On Mystic Lake Page 2

“She’ll be fine, Annie.”

She stared at the empty doorway. “I know.”

One tear, that’s how long it took. One tear, sliding down Annie’s face, and her daughter was gone.

Annie stood there long after the plane had left, long after the white trail of exhaust had melted into the somber sky. She could feel Blake beside her. She wished he’d take her hand or squeeze her shoulder or pull her into his arms— any of the things he would have done five years ago.

She turned. In his eyes, she saw her own reflection, and the misty mirror of their life together. She’d first kissed him when she was eighteen years old—almost Natalie’s age—and there’d never been another man for her in all the years since.

His handsome face was as serious as she’d ever seen it. “Ah, Annie . . .” His voice was a cracked whisper of breath. “What will you do now?”

She was in danger of crumbling, right here in this sterile, crowded airport. “Take me home, Blake,” she whispered unevenly. She wanted her things around her now, all the reminders of who she was.

“Of course.” He grabbed her hand and led her through the terminal and into the garage. Wordlessly, they got into the Cadillac and slammed the doors shut. The air-conditioning came on instantly.

As the car hurtled down one freeway after another, Annie felt exhausted. She leaned back heavily in her seat and stared out the window at this city that had never become her city, although she and Blake had moved here right after college. It was a sprawling labyrinth of a town, where gorgeous, elaborately appointed dowager buildings were demolished daily by a few well-placed charges, where men and women with no appreciation for art or beauty or constancy set fire to fuses that blasted tons of sculptured marble and glass into piles of smoking, belching rubble. In this city of angels, too few noticed the loss of one more landmark. Before the collapsed building had even cooled, developers swarmed City Hall, climbing over one another like black ants for permits and easements. Within months, a sleek, glass-faced child of a building would rise higher and higher into the smoggy brown sky, so high that Annie often wondered if these builders thought they could access heaven with their leveraged millions.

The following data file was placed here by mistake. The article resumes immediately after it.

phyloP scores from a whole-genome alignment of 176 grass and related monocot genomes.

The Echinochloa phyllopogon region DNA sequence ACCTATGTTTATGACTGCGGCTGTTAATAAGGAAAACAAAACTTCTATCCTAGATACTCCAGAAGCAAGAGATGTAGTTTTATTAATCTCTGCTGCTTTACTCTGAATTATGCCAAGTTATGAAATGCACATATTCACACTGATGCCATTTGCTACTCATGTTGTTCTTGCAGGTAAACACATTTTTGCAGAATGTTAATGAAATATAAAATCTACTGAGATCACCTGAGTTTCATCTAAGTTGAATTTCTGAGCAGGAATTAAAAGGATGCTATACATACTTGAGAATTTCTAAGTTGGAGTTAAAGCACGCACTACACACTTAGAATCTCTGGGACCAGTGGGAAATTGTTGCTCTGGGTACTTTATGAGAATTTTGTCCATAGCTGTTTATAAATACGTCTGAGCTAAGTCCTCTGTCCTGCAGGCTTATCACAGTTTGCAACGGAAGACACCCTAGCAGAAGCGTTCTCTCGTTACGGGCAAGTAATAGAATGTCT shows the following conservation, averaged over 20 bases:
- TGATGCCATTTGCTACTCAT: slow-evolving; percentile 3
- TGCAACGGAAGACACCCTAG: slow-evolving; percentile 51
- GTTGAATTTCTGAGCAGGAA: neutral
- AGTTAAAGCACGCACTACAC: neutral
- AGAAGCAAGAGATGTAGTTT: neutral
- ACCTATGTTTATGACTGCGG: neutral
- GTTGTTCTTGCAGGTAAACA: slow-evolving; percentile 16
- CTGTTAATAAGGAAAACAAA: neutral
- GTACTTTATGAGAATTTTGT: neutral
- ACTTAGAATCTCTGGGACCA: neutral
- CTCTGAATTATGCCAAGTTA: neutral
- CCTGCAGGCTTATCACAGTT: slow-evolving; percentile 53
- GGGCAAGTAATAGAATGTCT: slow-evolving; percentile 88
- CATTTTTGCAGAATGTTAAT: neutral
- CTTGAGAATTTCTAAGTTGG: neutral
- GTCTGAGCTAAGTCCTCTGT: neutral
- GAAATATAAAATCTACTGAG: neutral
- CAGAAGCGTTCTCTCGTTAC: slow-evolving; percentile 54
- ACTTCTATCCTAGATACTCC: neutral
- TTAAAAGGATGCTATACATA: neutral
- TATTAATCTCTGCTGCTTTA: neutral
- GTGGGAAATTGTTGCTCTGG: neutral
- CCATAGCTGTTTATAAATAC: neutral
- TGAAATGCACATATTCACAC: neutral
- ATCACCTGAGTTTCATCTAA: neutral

She was seized by a fierce, unexpected longing to return home. Not to the crowded, affluent beauty of Malibu, but to the moist green landscape of her youth, that wild part of western Washington State where mushrooms grew to the size of dinner plates and water rushed in silver threads along every roadside, where fat, glossy raccoons came out in the light of a full moon and drank from mud puddles in the middle of the road. To Mystic—where the only skyscrapers were Douglas firs that had been growing since the American Revolution. It had been almost ten years since she’d been back. Perhaps she could finally talk Blake into a trip now that they were no longer tethered to Southern California by Natalie’s school schedule.

“What do you think about planning a trip to Mystic?” she asked her husband.

He didn’t look at her, didn’t respond to her question, and it made her feel stupid and small. She pulled at the large diamond stud in her ear and stared outside. “I was thinking about joining the Club. God knows I’ll have more time on my hands now. You’re always saying I don’t get out of the house enough. Aerobics would be fun, don’t you think?”

“I haven’t said that in years.”

“Oh. Well . . . there’s always tennis. I used to love tennis. Remember when we used to play doubles?”